Clean up needed and started[edit]

The article on A Pattern Language needed substantial clean up. Rather than do it in one major change, I took it a piece at a time, so I could write a brief explanation of the basis for each change.

At its core, the article as I found it on 22 Dec 2010 UTC contained significant errors, undocumented presumptions, non-encyclopaedic comments and ambiguous grammar. Rather than make presumptions about what Alexander and his team meant, I opened the book and as much as possible extracted what they actually said. I attempted to objectify the writing, and replace what may be regarded as opinion or cultural bias with factual statements derived from the book.

A Pattern Language is in some ways a milestone in its field. It created a tool that did not exist prior, both in its specific focus: a tool to enable ordinary people to speak about design, but also a larger concept, the idea of creating a "language" not in the sense of a constructed language such as Esperanto, but in the higher realm of what Plato in the Republic calls forms (Theory of Forms): a language of the mind that can use any existing language such as English to form a new way of coherently thinking not only about an idea, but how those ideas interrelate.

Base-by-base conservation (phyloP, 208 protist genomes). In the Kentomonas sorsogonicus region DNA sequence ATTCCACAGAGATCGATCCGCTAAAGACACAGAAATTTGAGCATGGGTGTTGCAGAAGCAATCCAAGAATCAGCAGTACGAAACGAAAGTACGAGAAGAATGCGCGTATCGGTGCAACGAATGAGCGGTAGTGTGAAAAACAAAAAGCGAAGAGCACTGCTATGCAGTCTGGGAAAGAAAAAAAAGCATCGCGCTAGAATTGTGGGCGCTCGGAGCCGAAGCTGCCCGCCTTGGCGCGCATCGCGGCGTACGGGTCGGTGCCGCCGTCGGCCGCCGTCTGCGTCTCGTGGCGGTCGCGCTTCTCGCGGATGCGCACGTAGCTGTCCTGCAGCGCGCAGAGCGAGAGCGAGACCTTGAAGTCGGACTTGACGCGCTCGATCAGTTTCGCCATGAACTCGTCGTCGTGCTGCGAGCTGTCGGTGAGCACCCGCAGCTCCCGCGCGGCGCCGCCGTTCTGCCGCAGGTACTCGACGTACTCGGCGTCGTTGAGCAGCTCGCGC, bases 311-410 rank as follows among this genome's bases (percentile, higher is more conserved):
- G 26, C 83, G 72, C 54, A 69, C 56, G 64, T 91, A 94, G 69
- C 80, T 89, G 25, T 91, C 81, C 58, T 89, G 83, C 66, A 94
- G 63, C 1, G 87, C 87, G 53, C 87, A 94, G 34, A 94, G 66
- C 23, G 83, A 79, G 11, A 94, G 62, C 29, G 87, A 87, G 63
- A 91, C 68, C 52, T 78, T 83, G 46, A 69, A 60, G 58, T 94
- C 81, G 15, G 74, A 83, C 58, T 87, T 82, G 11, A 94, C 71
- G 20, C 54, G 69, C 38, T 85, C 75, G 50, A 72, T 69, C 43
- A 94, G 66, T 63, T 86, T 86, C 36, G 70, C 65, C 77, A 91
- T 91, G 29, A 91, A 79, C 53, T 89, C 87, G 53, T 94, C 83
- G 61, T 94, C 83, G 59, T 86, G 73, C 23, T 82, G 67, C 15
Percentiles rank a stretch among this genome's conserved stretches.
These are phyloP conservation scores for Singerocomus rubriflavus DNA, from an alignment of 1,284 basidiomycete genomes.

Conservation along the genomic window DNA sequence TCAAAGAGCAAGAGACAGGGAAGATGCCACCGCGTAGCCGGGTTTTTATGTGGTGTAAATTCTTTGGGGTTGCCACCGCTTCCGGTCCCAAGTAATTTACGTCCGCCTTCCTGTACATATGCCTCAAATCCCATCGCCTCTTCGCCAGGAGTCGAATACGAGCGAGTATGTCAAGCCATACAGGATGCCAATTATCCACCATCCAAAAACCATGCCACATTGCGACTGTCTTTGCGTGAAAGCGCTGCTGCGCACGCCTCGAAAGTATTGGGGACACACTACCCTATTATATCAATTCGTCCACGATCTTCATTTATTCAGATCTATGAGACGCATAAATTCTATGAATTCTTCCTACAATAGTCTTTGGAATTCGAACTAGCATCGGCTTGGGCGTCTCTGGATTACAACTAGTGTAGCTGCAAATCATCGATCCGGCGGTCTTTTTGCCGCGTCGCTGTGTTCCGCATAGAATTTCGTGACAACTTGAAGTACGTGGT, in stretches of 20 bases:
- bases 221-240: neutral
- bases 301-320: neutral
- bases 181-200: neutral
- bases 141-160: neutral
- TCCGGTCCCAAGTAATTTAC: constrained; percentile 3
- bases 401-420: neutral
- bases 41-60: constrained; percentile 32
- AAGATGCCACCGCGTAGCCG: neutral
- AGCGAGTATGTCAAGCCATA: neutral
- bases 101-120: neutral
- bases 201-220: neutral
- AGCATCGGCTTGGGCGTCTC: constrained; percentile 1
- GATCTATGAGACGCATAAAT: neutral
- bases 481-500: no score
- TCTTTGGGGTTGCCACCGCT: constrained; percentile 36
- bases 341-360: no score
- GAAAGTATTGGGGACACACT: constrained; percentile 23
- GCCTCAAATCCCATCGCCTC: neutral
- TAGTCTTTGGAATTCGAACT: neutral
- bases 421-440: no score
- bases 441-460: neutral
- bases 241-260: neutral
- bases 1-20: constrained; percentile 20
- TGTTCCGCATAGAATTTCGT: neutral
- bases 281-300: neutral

This article still could use some more work, but it would be important that any future editors have a copy of the book in front of them, and carefully read the preface before writing. Alexander's team do a good job explaining what the book is about.

I put some time in it now to clean up the most egregious problems. At some time in the future, it should be edited so it flows in a more encyclopaedic fashion. ClassicalScholar (talk) 23:07, 22 December 2010 (UTC)

Page on "A Pattern Language" should be merged with page on "Pattern Language"[edit]

The following discussion is closed. Please do not modify it. Subsequent comments should be made in a new section. A summary of the conclusions reached follows.
The result of this discussion was to not merge Elekhh (talk) 06:40, 5 May 2011 (UTC)

The content of Pattern language is almost wholly based on the book A Pattern Language. It seems that these two articles should be merged. Any assistance with the merge would be appreciated. Gabriel Orion Crawford (talk) 19:45, 28 April 2011 (UTC)